Remote work was already gaining momentum when the global pandemic hit in early 2020. Abruptly, everything went virtual—and after the initial shock wore off, remote teams began to realize that many of the things they believed could only achieved in the workplace, i.e., in person, can be accomplished online.
But at what cost?
A Deficit of Communication & Trust
Ward van Zoonen of Erasmus University in the Netherlands studied more than 5,400 office workers in Finland. At the start of the pandemic, employees indicated high levels of trust in their peers and supervisors. Just seven months later, after working apart from one another, their trust levels had declined substantially.
Here are two more examples:
- A survey by the Center for Transformative Work Design in Australia found that 60% of supervisors questioned whether remote teams were performing as well or were as motivated as those that were in the office. This may help explain why sales of employee-surveillance software, which measures employees’ webcams, microphones, and keystrokes, has skyrocketed. It may also shed light on some of the numbers behind the “great resignation” as workers give up on companies that don’t value or trust them.
- A study of over 61,000 Microsoft employees, published in the journal Nature Human Behavior, found that employees working from home spent about 25% less time collaborating with colleagues compared to pre-pandemic levels. They also became more siloed in how they communicate, communicating less frequently with people in formal and informal business groups and engaging in fewer real-time conversations.
Clearly, many workplaces have a problem. A lack of communication and trust leads to a loss of creativity, low morale, and decreased productivity. And since remote teams are here to stay in some shape or form, it is a problem that managers need to resolve if they want to recruit and retain employees.
Hard Data Behind Soft Skills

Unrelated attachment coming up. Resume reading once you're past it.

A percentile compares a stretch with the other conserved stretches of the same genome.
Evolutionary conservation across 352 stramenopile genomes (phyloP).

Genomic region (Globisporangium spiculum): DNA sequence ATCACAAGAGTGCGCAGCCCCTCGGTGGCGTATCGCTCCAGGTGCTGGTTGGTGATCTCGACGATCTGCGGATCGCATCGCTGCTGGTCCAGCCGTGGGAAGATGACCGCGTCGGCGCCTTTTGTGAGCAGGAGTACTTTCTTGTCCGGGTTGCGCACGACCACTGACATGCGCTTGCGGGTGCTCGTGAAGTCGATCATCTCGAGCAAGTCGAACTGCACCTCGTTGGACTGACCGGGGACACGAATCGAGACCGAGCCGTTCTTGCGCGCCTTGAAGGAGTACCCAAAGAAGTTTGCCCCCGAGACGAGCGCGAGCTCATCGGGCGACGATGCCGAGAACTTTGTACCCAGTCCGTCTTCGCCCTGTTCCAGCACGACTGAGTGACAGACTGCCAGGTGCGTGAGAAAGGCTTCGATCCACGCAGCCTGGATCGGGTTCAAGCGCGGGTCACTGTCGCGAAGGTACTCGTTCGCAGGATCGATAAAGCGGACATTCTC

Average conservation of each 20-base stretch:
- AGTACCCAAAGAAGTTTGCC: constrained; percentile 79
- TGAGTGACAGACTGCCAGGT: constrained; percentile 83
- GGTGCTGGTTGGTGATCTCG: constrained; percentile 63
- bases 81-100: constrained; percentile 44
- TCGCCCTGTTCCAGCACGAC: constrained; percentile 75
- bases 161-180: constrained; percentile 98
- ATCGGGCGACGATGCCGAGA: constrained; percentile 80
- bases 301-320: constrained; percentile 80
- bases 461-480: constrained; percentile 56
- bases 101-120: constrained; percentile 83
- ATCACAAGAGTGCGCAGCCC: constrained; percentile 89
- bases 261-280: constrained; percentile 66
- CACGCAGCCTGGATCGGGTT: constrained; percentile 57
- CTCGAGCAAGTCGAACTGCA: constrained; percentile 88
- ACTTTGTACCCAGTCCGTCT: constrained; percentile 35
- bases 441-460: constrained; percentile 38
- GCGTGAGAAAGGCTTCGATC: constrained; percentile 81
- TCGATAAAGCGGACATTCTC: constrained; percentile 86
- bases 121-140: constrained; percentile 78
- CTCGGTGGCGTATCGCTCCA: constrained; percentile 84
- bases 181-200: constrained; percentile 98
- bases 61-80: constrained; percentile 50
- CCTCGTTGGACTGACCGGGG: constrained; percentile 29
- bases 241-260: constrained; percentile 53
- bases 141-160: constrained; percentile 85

What can organizational leaders do to improve communication and trust while making employees feel valued? Start by investing in remote training.
Initially published in 2019, the TalentLMS Remote Work Survey was updated in 2021 to reflect the fact that most people were working from home out of necessity and not by choice. In a survey of 1,000 American workers, the conclusion was clear: By offering training opportunities to your remote workforce, you can improve their performance, happiness, and loyalty.
Notably, 53% of those surveyed said that wanted more soft skills training—and of those who had received such training, they rated themselves higher than their counterparts who had not received training in areas such as:
- Time management
- Communication (with team or colleagues)
- Balance between work and personal life
- Happiness (while working from home)
- Feeling valued (by company)
Am I surprised? Not at all. In 1918, the Carnegie Foundation published a study by Charles Riborg Mann which concluded that soft skills were much more important to career success than hard skills. In 2016, a group of researchers from Harvard University, the Carnegie Foundation, and Stanford Research Center extrapolated statistics from the 1918 report and concluded that 85% of job success comes from having well‐developed soft and people skills. (These are the same skills that The Galvanizing Group develops for remote teams in its coaching program and online learning courses.)
It is hard to predict exactly what the work world will look like a year from now. But collaboration, communication, and trust are essential skills in any environment, remote or in-person. The companies that invest in development for their workforce will be those that are most attractive to high performers—and the most prepared to thrive.
Patrick Galvin is the Chief Galvanizer of The Galvanizing Group which delivers innovative coaching, training, and online learning programs for high-performance companies and teams seeking a systematic and measurable approach to business relationship building. Patrick is also a TEDx speaker, keynote presenter, and author of The Way series of business parables about building trust-based relationships.